What Facebook's Autoplay Ads Mean For Engagement

tobymargetts
Toby Margetts Engagement Consultant, Beyond

Posted on March 18th 2013

What Facebook's Autoplay Ads Mean For Engagement

ImageSince its inception Facebook has flirted with fickle fans threatening to boycott its services in protest of user interface tweaks and service changes. Usually within days all is forgiven and forgotten - Facebook’s consistent growth year-on-year certainly doesn’t suggest that those disgruntled users are following through on such threats. At least not yet. But then Facebook hasn’t introduced autoplay video ads into users newsfeeds yet.

Introducing ‘chat’ functionality, adjusting photo sizes and continually evolving the UI are all fairly minor changes that have caused equally minor rumblings of discontent amongst the community. But it seems Facebook is upping the ante. Introducing bigger, more intrusive, more disruptive and higher risk functionality to its service. In December 2012, Facebook sparked mass controversy  when it changed the terms of service for Instagram, the photo-sharing app it had purchased just three months previously. The changes allow advertisers to freely use any image that’s uploaded to Instagram as well as the name with which it is associated. They’ve also removed a user’s ability to, at least ostensibly, vote on Facebook policy governing how the site is run.

No longer are we just seeing scarcely populated, frivolous Facebook groups demanding Facebook desist in its meddling or vaguely displeased murmurings from the bowels of the Internet. These aren’t misguided, melodramatic, disillusioned individuals sick of Zuckerburg’s interference. We’re starting to see serious estrangement on a vast scale from influential sources. So news that Facebook will be introducing autoplay video adverts into newsfeeds by April could be the tipping point.

Recent changes to the newsfeed suggest Facebook is gearing up for the inclusion of video ads with extra sub-feeds, bigger visuals and better synergy with mobile have been introduced. Perhaps the plan is to get users onside by facilitating the creation of better user-generated video content that seamlessly integrates into the social experience, and hoping the odd video ad slipped in won’t seem too intrusive. Perhaps, if the ads are better targeted, they’ll actually boost page engagement?

It has been reported by Ad Age that video ads will be capped to fifteen seconds long and will automatically start playing when viewed, inclusive of audio. Some quick research into the topic of autoplay ads doesn’t reveal much love for them. Some suggest that inclusion of them means you hate your customers. Others describe them as an abomination. Much of the vitriol stems from the brazenly corporate nature of autoplay ads. They have the audacity to infiltrate an intimate browsing experience, often with the intention of selling to you. They have a jarring and alarming impact and regularly advertise content that is of no interest to the end user. Incredibly disengaging, in other words. People don’t like being sold to at the best of times - an assault to the senses makes things worse.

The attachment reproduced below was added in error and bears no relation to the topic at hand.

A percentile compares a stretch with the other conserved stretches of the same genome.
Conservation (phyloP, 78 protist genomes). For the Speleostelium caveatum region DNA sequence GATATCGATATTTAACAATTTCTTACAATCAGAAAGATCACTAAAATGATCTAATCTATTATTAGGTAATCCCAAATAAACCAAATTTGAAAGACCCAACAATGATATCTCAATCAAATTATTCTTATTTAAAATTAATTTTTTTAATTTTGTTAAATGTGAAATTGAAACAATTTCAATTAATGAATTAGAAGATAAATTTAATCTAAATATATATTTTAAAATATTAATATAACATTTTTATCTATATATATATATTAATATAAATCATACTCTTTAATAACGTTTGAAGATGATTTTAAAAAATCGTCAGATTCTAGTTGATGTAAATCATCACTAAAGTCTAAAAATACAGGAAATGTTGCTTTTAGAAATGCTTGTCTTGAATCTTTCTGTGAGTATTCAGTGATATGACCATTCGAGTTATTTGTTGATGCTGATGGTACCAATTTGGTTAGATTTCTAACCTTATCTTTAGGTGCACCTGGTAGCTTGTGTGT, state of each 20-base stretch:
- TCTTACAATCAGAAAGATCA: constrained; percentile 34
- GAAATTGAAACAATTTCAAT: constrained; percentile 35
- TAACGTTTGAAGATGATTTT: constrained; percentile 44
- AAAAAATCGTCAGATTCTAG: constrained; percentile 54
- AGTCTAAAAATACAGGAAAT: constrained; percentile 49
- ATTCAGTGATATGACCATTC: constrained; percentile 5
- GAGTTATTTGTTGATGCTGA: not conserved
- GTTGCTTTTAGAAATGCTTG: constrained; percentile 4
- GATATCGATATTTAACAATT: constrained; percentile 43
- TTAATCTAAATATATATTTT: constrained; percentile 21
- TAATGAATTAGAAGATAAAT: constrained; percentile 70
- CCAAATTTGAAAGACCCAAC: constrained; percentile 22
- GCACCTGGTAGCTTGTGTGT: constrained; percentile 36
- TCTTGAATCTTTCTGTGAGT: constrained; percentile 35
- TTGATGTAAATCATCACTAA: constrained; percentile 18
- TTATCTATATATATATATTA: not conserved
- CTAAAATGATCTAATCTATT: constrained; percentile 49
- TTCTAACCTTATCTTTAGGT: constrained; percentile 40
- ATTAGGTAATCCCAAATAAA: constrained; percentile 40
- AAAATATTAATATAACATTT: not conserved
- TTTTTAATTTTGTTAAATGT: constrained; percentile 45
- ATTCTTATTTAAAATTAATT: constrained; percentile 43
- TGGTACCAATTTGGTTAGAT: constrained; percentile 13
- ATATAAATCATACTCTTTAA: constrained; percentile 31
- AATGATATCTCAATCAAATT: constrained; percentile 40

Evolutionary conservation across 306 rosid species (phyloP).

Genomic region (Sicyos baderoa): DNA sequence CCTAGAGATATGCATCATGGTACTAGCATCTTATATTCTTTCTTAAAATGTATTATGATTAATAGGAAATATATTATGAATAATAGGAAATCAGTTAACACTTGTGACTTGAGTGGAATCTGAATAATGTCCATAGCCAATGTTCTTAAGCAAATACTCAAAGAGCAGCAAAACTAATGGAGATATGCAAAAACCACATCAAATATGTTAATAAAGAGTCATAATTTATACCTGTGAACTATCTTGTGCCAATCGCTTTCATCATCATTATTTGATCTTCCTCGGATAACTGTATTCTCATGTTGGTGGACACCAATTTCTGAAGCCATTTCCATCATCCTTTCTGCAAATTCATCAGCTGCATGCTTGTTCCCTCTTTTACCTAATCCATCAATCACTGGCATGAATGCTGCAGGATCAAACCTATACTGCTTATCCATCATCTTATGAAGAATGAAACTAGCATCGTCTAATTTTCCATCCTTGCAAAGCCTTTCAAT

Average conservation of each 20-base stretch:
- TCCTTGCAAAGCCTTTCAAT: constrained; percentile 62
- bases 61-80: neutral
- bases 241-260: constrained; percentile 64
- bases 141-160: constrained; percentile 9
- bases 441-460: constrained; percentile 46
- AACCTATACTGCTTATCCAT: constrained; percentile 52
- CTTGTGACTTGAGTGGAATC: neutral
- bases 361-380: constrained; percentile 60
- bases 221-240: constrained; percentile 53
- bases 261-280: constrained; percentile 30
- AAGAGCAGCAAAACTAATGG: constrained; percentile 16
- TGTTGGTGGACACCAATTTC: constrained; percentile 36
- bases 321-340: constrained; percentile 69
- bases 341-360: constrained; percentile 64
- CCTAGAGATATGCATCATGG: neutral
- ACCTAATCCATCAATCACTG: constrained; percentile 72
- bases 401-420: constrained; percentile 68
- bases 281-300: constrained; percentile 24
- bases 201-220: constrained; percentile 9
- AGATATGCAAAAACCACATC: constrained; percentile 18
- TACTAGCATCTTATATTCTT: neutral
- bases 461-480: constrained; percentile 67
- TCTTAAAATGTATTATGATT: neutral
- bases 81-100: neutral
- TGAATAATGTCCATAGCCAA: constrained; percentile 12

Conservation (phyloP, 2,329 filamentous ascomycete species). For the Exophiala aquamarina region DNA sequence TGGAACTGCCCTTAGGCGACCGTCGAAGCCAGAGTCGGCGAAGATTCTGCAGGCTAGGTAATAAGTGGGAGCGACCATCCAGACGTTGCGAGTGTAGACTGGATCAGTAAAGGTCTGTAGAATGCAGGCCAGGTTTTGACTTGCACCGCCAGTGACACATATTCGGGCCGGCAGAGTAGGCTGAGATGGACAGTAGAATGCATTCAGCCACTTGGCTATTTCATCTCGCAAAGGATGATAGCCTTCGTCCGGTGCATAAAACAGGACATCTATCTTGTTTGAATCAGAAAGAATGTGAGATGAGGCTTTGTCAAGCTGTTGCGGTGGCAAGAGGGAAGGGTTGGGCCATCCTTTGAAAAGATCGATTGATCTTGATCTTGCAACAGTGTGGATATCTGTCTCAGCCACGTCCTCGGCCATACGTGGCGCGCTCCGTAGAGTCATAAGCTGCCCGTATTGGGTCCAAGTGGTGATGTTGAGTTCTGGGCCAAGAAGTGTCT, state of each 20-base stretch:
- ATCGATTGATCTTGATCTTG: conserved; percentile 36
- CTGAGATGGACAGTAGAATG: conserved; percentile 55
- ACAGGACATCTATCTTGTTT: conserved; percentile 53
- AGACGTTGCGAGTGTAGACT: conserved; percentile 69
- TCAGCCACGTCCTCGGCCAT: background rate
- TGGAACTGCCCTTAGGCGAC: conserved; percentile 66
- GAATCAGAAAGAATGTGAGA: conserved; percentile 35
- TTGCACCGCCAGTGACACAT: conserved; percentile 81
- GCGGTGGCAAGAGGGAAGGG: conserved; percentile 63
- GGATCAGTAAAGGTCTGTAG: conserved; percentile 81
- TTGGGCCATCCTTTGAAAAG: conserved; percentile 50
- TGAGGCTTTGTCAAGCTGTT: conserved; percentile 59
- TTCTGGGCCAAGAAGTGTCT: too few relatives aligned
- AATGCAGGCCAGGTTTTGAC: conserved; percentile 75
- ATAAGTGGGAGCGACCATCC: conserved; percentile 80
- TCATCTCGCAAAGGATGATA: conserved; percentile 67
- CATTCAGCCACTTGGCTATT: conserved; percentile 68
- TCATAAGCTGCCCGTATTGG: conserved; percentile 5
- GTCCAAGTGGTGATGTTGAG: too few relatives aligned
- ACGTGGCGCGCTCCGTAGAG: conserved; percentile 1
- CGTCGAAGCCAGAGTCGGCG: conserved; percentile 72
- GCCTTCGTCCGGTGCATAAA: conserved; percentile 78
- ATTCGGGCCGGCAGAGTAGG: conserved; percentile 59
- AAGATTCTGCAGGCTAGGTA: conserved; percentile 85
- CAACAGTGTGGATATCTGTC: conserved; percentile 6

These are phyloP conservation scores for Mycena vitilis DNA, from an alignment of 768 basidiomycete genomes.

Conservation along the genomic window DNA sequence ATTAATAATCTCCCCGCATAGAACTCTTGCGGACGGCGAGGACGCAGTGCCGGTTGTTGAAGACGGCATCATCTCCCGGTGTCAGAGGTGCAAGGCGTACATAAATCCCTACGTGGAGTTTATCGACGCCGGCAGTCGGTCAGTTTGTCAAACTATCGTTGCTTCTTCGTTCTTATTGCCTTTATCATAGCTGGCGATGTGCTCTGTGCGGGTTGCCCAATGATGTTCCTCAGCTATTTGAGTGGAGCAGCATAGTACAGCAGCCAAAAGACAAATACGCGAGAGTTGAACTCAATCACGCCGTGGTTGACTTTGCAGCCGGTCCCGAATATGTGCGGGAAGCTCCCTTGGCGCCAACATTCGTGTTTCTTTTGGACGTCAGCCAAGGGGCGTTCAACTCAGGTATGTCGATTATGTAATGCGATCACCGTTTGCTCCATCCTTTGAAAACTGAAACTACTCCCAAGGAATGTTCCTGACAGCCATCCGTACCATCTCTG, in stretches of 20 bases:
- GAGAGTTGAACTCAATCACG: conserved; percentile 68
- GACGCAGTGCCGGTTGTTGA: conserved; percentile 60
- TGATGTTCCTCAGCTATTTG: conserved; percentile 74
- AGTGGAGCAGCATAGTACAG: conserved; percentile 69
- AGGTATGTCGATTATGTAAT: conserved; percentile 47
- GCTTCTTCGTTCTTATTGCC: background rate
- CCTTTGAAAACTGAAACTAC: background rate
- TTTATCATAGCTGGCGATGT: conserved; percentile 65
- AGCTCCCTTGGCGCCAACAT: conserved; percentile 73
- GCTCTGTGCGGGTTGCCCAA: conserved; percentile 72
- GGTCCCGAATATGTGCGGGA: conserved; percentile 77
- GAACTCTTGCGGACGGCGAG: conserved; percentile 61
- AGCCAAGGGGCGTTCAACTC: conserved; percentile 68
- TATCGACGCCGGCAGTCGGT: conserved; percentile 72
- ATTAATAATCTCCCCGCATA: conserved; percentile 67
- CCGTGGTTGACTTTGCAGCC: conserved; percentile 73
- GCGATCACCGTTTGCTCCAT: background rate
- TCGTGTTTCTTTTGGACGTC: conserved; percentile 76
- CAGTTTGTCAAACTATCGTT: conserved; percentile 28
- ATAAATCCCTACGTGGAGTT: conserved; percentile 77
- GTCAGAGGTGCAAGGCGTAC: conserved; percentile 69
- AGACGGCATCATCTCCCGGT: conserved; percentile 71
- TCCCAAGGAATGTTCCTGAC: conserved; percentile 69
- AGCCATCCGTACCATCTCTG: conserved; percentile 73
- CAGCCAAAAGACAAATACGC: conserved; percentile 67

Facebook’s saving grace seems to be its ability to ensure users only see video ads relevant to them. The addition of multiple feeds initially seems like a really handy way of categorizing and prioritizing content that you’re most interested in. The ability to filter your feed so you just receive updates on sports or music or gaming is great. The cynic inside me quickly realized that this is also an ideal situation for targeted autoplay video ads. If we’re browsing our sports feed and we’re greeted with a sports-related advert we might be more welcoming to it and more engaged. Might. It’s likely that a period of experimentation will be needed for advertisers to determine what kind of ad work best - brands that choose to advertise this way are walking a similarly fine line between engaging fans and infuriating fans. Getting the balance right will be key.  

So are we being prepped for autoplay video ads on Facebook? Undoubtedly so. Will we stand for it? Probably, if the user experience is slick, the ads are relevant to us and they are easy enough to bypass. I feel that mandatory audio could be a step too far for most users, but will Facebook care? It’s easy to forget that the people on Facebook are essentially the product and advertisers are the customer, as the frequently repeated adage goes. Facebook’s multi-feed addition just make advertising on the network and even more targeted and attractive proposition. If millions of dollars come rolling in at the expense of a decline in growth or even a decline in active users, I think Facebook will take it on the chin. And with over a billion active users, they can probably afford to. 

How do you feel about autoplay ads on Facebook? Would it deter you from using the social network or is it the logical next step in an inevitable evolution of Facebook? I’d be keen to know your thoughts.

image: video ads/shutterstock

tobymargetts

Toby Margetts

Engagement Consultant, Beyond

Toby works as an Engagement Consultant for full service, creative digital agency, Beyond.

A regular blogger on a wide variety of topics, Toby specialises in helping brands do bigger, better and more creative engagement on social. To read more of Toby's posts, head over to the Beyond Blog or follow him @tobymargetts

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